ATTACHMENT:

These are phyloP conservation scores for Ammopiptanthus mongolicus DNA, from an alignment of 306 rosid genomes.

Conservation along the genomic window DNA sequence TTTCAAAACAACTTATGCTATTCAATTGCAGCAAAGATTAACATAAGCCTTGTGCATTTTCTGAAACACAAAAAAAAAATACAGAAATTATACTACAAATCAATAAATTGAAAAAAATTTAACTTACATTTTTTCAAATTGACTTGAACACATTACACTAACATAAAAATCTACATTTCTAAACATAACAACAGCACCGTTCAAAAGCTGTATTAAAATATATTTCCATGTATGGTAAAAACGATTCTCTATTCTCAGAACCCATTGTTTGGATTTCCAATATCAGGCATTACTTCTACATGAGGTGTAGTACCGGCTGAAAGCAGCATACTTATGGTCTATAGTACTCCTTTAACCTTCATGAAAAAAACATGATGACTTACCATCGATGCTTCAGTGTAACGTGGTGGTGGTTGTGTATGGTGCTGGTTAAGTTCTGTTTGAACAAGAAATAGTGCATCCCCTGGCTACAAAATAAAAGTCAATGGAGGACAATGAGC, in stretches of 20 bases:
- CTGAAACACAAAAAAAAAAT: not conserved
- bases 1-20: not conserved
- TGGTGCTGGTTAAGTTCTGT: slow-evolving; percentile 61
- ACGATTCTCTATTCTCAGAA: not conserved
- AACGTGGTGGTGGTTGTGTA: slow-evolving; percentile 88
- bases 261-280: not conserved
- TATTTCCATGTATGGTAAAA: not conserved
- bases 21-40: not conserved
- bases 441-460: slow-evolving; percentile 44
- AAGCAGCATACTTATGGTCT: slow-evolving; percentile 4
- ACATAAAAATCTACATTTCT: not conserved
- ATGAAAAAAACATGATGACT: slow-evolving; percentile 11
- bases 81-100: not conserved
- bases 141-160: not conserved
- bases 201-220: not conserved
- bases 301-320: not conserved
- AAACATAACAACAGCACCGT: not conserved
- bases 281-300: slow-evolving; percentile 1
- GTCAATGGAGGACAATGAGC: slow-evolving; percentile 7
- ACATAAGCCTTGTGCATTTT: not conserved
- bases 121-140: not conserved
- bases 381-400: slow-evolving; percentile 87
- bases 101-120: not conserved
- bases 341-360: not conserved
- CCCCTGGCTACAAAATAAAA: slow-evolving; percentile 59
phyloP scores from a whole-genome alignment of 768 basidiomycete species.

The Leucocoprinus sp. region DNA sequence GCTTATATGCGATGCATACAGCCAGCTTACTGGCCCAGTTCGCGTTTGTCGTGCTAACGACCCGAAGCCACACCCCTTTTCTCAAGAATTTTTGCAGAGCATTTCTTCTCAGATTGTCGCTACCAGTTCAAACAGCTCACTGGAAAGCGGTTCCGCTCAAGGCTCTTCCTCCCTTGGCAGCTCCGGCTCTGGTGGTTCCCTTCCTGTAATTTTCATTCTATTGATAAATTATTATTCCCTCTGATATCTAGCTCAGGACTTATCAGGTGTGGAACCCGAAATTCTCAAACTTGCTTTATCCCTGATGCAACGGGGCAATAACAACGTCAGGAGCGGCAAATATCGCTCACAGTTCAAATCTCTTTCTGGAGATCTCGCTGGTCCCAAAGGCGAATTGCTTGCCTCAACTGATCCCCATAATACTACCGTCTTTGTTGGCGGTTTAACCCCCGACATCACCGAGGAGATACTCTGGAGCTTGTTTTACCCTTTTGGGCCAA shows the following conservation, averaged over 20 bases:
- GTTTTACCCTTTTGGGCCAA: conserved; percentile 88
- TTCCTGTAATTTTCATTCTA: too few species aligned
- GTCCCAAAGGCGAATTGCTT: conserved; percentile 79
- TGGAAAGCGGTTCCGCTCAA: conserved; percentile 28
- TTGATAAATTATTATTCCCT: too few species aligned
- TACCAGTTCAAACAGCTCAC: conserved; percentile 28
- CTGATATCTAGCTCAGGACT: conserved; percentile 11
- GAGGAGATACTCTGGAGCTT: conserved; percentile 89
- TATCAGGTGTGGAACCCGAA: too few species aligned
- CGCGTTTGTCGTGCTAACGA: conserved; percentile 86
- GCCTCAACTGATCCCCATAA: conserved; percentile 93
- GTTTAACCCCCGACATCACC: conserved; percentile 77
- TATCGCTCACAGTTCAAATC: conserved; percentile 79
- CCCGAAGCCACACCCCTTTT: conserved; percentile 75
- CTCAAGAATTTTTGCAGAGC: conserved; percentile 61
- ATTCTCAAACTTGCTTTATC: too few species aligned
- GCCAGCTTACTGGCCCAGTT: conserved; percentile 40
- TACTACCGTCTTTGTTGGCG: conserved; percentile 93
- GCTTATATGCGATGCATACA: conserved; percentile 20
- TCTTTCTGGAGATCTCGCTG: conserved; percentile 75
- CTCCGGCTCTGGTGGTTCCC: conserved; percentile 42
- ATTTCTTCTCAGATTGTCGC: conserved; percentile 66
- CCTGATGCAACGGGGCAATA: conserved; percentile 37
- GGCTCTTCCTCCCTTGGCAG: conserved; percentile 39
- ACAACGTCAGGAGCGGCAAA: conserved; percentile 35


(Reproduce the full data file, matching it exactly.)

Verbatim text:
These are phyloP conservation scores for Ammopiptanthus mongolicus DNA, from an alignment of 306 rosid genomes.

Conservation along the genomic window DNA sequence TTTCAAAACAACTTATGCTATTCAATTGCAGCAAAGATTAACATAAGCCTTGTGCATTTTCTGAAACACAAAAAAAAAATACAGAAATTATACTACAAATCAATAAATTGAAAAAAATTTAACTTACATTTTTTCAAATTGACTTGAACACATTACACTAACATAAAAATCTACATTTCTAAACATAACAACAGCACCGTTCAAAAGCTGTATTAAAATATATTTCCATGTATGGTAAAAACGATTCTCTATTCTCAGAACCCATTGTTTGGATTTCCAATATCAGGCATTACTTCTACATGAGGTGTAGTACCGGCTGAAAGCAGCATACTTATGGTCTATAGTACTCCTTTAACCTTCATGAAAAAAACATGATGACTTACCATCGATGCTTCAGTGTAACGTGGTGGTGGTTGTGTATGGTGCTGGTTAAGTTCTGTTTGAACAAGAAATAGTGCATCCCCTGGCTACAAAATAAAAGTCAATGGAGGACAATGAGC, in stretches of 20 bases:
- CTGAAACACAAAAAAAAAAT: not conserved
- bases 1-20: not conserved
- TGGTGCTGGTTAAGTTCTGT: slow-evolving; percentile 61
- ACGATTCTCTATTCTCAGAA: not conserved
- AACGTGGTGGTGGTTGTGTA: slow-evolving; percentile 88
- bases 261-280: not conserved
- TATTTCCATGTATGGTAAAA: not conserved
- bases 21-40: not conserved
- bases 441-460: slow-evolving; percentile 44
- AAGCAGCATACTTATGGTCT: slow-evolving; percentile 4
- ACATAAAAATCTACATTTCT: not conserved
- ATGAAAAAAACATGATGACT: slow-evolving; percentile 11
- bases 81-100: not conserved
- bases 141-160: not conserved
- bases 201-220: not conserved
- bases 301-320: not conserved
- AAACATAACAACAGCACCGT: not conserved
- bases 281-300: slow-evolving; percentile 1
- GTCAATGGAGGACAATGAGC: slow-evolving; percentile 7
- ACATAAGCCTTGTGCATTTT: not conserved
- bases 121-140: not conserved
- bases 381-400: slow-evolving; percentile 87
- bases 101-120: not conserved
- bases 341-360: not conserved
- CCCCTGGCTACAAAATAAAA: slow-evolving; percentile 59
phyloP scores from a whole-genome alignment of 768 basidiomycete species.

The Leucocoprinus sp. region DNA sequence GCTTATATGCGATGCATACAGCCAGCTTACTGGCCCAGTTCGCGTTTGTCGTGCTAACGACCCGAAGCCACACCCCTTTTCTCAAGAATTTTTGCAGAGCATTTCTTCTCAGATTGTCGCTACCAGTTCAAACAGCTCACTGGAAAGCGGTTCCGCTCAAGGCTCTTCCTCCCTTGGCAGCTCCGGCTCTGGTGGTTCCCTTCCTGTAATTTTCATTCTATTGATAAATTATTATTCCCTCTGATATCTAGCTCAGGACTTATCAGGTGTGGAACCCGAAATTCTCAAACTTGCTTTATCCCTGATGCAACGGGGCAATAACAACGTCAGGAGCGGCAAATATCGCTCACAGTTCAAATCTCTTTCTGGAGATCTCGCTGGTCCCAAAGGCGAATTGCTTGCCTCAACTGATCCCCATAATACTACCGTCTTTGTTGGCGGTTTAACCCCCGACATCACCGAGGAGATACTCTGGAGCTTGTTTTACCCTTTTGGGCCAA shows the following conservation, averaged over 20 bases:
- GTTTTACCCTTTTGGGCCAA: conserved; percentile 88
- TTCCTGTAATTTTCATTCTA: too few species aligned
- GTCCCAAAGGCGAATTGCTT: conserved; percentile 79
- TGGAAAGCGGTTCCGCTCAA: conserved; percentile 28
- TTGATAAATTATTATTCCCT: too few species aligned
- TACCAGTTCAAACAGCTCAC: conserved; percentile 28
- CTGATATCTAGCTCAGGACT: conserved; percentile 11
- GAGGAGATACTCTGGAGCTT: conserved; percentile 89
- TATCAGGTGTGGAACCCGAA: too few species aligned
- CGCGTTTGTCGTGCTAACGA: conserved; percentile 86
- GCCTCAACTGATCCCCATAA: conserved; percentile 93
- GTTTAACCCCCGACATCACC: conserved; percentile 77
- TATCGCTCACAGTTCAAATC: conserved; percentile 79
- CCCGAAGCCACACCCCTTTT: conserved; percentile 75
- CTCAAGAATTTTTGCAGAGC: conserved; percentile 61
- ATTCTCAAACTTGCTTTATC: too few species aligned
- GCCAGCTTACTGGCCCAGTT: conserved; percentile 40
- TACTACCGTCTTTGTTGGCG: conserved; percentile 93
- GCTTATATGCGATGCATACA: conserved; percentile 20
- TCTTTCTGGAGATCTCGCTG: conserved; percentile 75
- CTCCGGCTCTGGTGGTTCCC: conserved; percentile 42
- ATTTCTTCTCAGATTGTCGC: conserved; percentile 66
- CCTGATGCAACGGGGCAATA: conserved; percentile 37
- GGCTCTTCCTCCCTTGGCAG: conserved; percentile 39
- ACAACGTCAGGAGCGGCAAA: conserved; percentile 35